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Publication Detail
A CRISPR/Cas9-based method and primer design tool for seamless genome editing in fission yeast
  • Publication Type:
    Journal article
  • Publication Sub Type:
    Article
  • Authors:
    Rodríguez-López M, Cotobal C, Fernández-Sánchez O, Borbarán Bravo N, Oktriani R, Abendroth H, Uka D, Hoti M, Wang J, Zaratiegui M, Bähler J
  • Publication date:
    23/11/2016
  • Pagination:
    19
  • Journal:
    Wellcome Open Research
  • Volume:
    1
  • Status:
    Published
  • Notes:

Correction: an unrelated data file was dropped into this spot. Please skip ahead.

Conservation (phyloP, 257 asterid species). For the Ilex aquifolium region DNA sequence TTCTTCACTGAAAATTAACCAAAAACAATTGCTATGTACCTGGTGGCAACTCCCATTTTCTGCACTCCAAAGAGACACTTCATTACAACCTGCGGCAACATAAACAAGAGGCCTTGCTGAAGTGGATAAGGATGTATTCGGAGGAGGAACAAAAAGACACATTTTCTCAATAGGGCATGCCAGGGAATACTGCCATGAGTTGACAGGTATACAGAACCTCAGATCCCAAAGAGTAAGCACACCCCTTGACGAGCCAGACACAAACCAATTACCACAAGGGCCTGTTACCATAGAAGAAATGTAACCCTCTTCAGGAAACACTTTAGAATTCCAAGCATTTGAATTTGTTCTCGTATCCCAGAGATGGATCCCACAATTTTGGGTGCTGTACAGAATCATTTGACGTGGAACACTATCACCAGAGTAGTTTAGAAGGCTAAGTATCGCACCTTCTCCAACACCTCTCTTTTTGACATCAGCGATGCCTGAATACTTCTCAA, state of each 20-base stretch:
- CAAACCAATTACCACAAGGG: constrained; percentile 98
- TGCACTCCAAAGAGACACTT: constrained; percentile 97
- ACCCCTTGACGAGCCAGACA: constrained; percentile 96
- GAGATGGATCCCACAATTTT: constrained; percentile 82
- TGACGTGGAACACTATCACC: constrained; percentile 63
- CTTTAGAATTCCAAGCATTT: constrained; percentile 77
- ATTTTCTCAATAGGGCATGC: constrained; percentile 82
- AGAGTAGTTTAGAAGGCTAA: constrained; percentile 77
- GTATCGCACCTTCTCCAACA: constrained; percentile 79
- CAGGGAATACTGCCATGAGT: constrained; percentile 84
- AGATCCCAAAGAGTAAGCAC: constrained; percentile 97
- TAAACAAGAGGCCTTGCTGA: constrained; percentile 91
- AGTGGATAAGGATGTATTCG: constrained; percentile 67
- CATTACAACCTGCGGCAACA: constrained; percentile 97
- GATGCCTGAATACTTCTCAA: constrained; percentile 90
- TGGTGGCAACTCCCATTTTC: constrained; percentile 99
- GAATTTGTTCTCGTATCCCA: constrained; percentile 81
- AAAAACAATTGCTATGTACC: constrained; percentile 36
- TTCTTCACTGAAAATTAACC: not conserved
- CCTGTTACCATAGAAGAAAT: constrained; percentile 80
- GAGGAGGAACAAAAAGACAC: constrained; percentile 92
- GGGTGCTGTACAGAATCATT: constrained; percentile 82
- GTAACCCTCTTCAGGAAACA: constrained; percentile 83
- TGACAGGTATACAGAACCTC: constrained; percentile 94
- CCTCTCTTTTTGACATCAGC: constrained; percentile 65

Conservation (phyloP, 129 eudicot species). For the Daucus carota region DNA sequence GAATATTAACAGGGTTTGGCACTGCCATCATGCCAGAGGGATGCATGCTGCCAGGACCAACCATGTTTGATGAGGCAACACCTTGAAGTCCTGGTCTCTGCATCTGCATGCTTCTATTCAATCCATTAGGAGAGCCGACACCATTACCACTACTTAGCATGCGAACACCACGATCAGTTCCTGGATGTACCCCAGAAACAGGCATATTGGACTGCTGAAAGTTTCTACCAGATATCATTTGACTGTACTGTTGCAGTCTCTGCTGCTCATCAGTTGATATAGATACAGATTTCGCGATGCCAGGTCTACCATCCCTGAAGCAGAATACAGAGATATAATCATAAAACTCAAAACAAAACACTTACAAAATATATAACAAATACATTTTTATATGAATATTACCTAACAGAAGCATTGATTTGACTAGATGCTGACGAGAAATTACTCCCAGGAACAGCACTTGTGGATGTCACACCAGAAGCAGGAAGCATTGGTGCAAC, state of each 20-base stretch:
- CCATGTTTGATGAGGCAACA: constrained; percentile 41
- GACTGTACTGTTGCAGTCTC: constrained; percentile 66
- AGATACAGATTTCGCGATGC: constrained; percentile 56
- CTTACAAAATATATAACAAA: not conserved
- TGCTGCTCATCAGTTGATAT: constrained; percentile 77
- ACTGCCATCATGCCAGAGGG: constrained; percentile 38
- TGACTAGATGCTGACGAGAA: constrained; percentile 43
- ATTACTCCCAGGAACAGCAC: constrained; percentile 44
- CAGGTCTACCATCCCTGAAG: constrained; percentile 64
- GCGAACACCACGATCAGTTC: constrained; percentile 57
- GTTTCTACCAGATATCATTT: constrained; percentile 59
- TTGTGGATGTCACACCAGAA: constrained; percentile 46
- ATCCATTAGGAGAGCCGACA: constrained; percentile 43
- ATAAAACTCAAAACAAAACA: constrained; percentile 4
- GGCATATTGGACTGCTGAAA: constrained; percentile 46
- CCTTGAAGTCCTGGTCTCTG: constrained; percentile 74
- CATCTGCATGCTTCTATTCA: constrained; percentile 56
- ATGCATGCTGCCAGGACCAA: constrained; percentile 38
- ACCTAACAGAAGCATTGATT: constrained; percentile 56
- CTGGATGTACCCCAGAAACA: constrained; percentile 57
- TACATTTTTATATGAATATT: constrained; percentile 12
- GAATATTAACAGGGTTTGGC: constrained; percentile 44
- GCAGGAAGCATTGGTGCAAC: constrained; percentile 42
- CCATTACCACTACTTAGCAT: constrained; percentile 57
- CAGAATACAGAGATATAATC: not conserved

referee-status: Approved, Approved with reservations referee-response-17928: 10.21956/wellcomeopenres.10814.r17928, Silke Hauf, Department of Biological Sciences and Biocomplexity Institute, Virginia Tech, Blacksburg, VA, USA, 05 Dec 2016, version 1, 1 approved, 1 approved with reservations referee-comment-2380: Jürg Bahler; Posted: 21 Dec 2016; We thank the reviewer for her helpful, constructive comments. Our response to the specific issues raised (pasted in italic) is presented below. The authors change the auxotrophic selection marker ura4+ in the Cas9/sgRNA plasmid to a nourseothricin-resistance, which does not require a specific genetic background and allows selection on rich medium. Another group has recently implemented a fluoride export channel as another marker replacing ura4+ on this plasmid, which also allows selection on rich medium and accelerates Cas9-mediated genome editing (Fernandez and Berro, 2016). This also works well in our hands. I think it would be great if the authors cited this paper, so that readers are aware of all the different possibilities. We missed this paper, thank you. We have now cited it in the introduction. A drawback of is that fluoride selection requires a specific strain background. Non-specific double-strand breaks created by Cas9 are always a concern, and it is important that the plasmid is efficiently lost after successful genome modification. With the ura4+ version, 5-FOA could be used for counterselection. Since expression of Cas9 impairs growth, I am assuming that loss of the plasmid is very efficient, even without counterselection. However, if the authors happen to have data on this, it would be nice to mention it. (For example, how many clones lost the plasmid after one passage on non-selective medium?) We have checked 106 colonies after one pass onto non-selective media, and 88 (83%) of these colonies have lost the plasmid passively. The authors have written a program to select specific sgRNA target regions. The program then suggests primers for sgRNA cloning, as well as primers to delete a gene of interest and to check for successful deletion.This is generally very useful. When I tried the online version, I had no problem specifying a gene by name, but finding sgRNA targets by entering specific coordinates did not work for me (using two different browsers). My input caused an "Internal Server Error". It would be great if the authors could look into this. This bug has been corrected. The current implementation of the program suggests sgRNA targets based on specificity, but - as the authors show - efficiency can be highly variable. For S. pombe, there is no data available to indicate which target regions may be particularly efficient (and even in other organisms, information is still scarce). I was wondering whether it could be useful to extend the program to allow community feedback (i.e. when a researcher is using one of the suggested sgRNAs, she/he could input how well this site worked). This would (a) avoid that several people try using target regions that are not efficient, and (b) in the long run maybe allow it to determine which factors influence efficiency. Obviously, some sort of quality control on the user input would be required (e.g. number of successful genome modifications per how many clones tested, and a gel picture to support this), which may make it too time-consuming for the Bähler Lab to curate. Yes, we agree this is a good idea. As already mentioned in the paper, we are assembling a database with all sgRNAs used, whether they worked or not, to help with learning the principles for successful sgRNAs in S. pombe. We may implement such a community system in a future update of the paper. The previous system needed digest of the Cas9/sgRNA plasmid with the restriction enzyme CspCI, which sometimes is inefficient. The authors have now solved this problem by amplification of the entire 11 kb plasmid with primers that contain the specificity region, followed by ligation. This seems more inconvenient than is necessary. However, the authors already mention that they work on other improved strategies for the sgRNA cloning step that they will add to the paper as they are implemented. I agree that this will be highly useful.  We are working on a method to avoid the PCR cloning, and once this is implemented will report it in a future update of the paper.   The authors have further improved an existing protocol for S. pombe transformation to increase transformation and deletion efficiency. Figure 5 shows that G1 synchronization greatly improves transformation efficiency. If the authors happen to have data to which extent the cryopreservation affects this result, it would be great if they could add it. We have not systematically checked to what extent cryopreservation helps, but it improves the procedure in our hands. In the original paper describing the protocol, Suga et al. report that the solution containing glycerol used as cryoprotectant improves efficiency: “T hese permeating agents have an ability not only to cryoprotect cells but also to improve transformation efficiency, and glycerol was a more effective agent for Sz. pombe cells. Thus, the thawed competent cells could be used directly for transformation without removing the glycerol because the presence of glycerol in the transformation mixture was important.” But the G1 synchronization seems to make an even a bigger difference, and we have further specified this in the legend of Figure 5. Transformation of synchronous cells consistently resulted in 3-fold to over 1000-fold higher numbers of colonies than transformation of asynchronous cells. referee-response-17926: 10.21956/wellcomeopenres.10814.r17926, Damien Hermand, Olivier Finet, Carlo Yague-Sanz, Namur Research College, The University of Namur, Namur, Belgium, 05 Dec 2016, version 1, 1 approved, 1 approved with reservations referee-comment-2379: Jürg Bahler; Posted: 21 Dec 2016; We thank the reviewers for their helpful and constructive comments. Below we provide a point-by-pint response to the specific issues raised (pasted in italic). In Figure 2, in « Table », the « numbers on the right » may be explained with a simple sentence. Also, the naming « Table » seems a bit odd. We have changed the title of this Table to ‘Suggested sgRNAs’ in both the web tool and in Figure 2. In the figure legend, we have also provided an explanation for the numbers on the right of the table. The colour code used in Figures 3 and 4 is different for the sg primers, which may be misleading to some readers. We have now modified Figure 4 to match the color of the sgRNA primers with the ones in Figure 3. In Figure 5, the red arrows do not seem to point to anything while supposed to highlight small colonies. Maybe using red circles will be better. We want to highlight the very smallest colonies because these are the most likely to be correct. In the screen version of the figure, these colonies are visible. We have increased the contrast to better visualize these colonies and now highlight small colonies using red circles as suggested. Figure 6 is not easy to understand. According to Figure 6A, there are 29 deletions with a percentage of succesful deletions between 0 and 10% while the legend of Figure 6B suggests that 38 sgRNAs (36 sgRNAs #1 and 2 sgRNAs #2) did not yield to successful deletions. How is this possible? A table in the supplementary data may be easier to read if showing for every ncRNAs: the number of sgRNA tried and for each sgRNAs, the succes rate. The abscissa axis in Figure 6B is especially very hard to read. We understand that this was confusing. We have now corrected the x-axis of Figure 6A to indicate that the lowest bin contains 1-10% of successful deletions (instead of 0-10%). We have also clarified this in the figure legend. Here we only show the percentages of successful deletions. We did not add numbers for any unsuccessful deletions, because we cannot be certain whether they failed because of the sgRNA sequence, mutations in the plasmid, or any other reason. We now also provide a Supplementary Table 2 showing the data from Figures 6A and 6B, which is cited in the legend of Figure 6. It would also be useful to discuss if the genome position matters and if the list of the targeted ncRNAs roughly covers the whole genome We have deleted ncRNA genes spread across all 3 chromosomes. We have now added an additional section C to Figure 6 to show the genomic positions of all annotated ncRNA genes (grey dots) and the ncRNA genes that we have successfully deleted (red dots). As for all genome manipulations, there may of course be genomic regions which are less amenable to changes, e.g. due to inaccessible chromatin. The paragraph related to point mutations could provide more details or be removed and inserted later on when more data are available. We think that it is helpful to report at this point that it is also possible to get point mutations using our CRISPR/Cas9 method. We will expand on this in a future update of the paper. It may be useful to mention that commercial kits are available to introduce the sgDNA into the vector, for example the BioLabs Q5® Site-Directed Mutagenesis Kit that is inexpensive and efficient. We know this kits, but have optimized the conditions for the polymerase indicated. A different polymerase may require optimization of the initial PCR reaction, and the specific protocol provided may no longer be valid in all details. Naturally, other users can experiment with different procedures or kits, and we would be interested to hear of any alternatives that have been implemented. The code on GitHub should be at least minimaly documented. We now provide basic documentation of the code in GitHub. The version of Pombase used to build the database should be indicated. The genome assembly is ASM294v2 and the annotation version 55, which is now specified in the text. There are still quite a few typos and mistakes, for examples: on page 3 : The data to the right of each sgRNA indicates the numbers of other genomic sgRNA sequences that share a given number of nucleotides (starting from the 5’ end of the PAM sequence), isn’t « the number of genomic sequences » rather than the « the number of OTHER genomic sequences »? on page 6: rkk1-guided sgRNA should be rrk1-guided sgRNA We have corrected these typos as suggested. grant-information: This work was supported by the Wellcome Trust [095598].The funders had no role in study design, data collection and analysis, decision to publish, or preparation of the manuscript. copyright-info: This is an open access article distributed under the terms of the Creative Commons Attribution Licence, which permits unrestricted use, distribution, and reproduction in any medium, provided the original work is properly cited.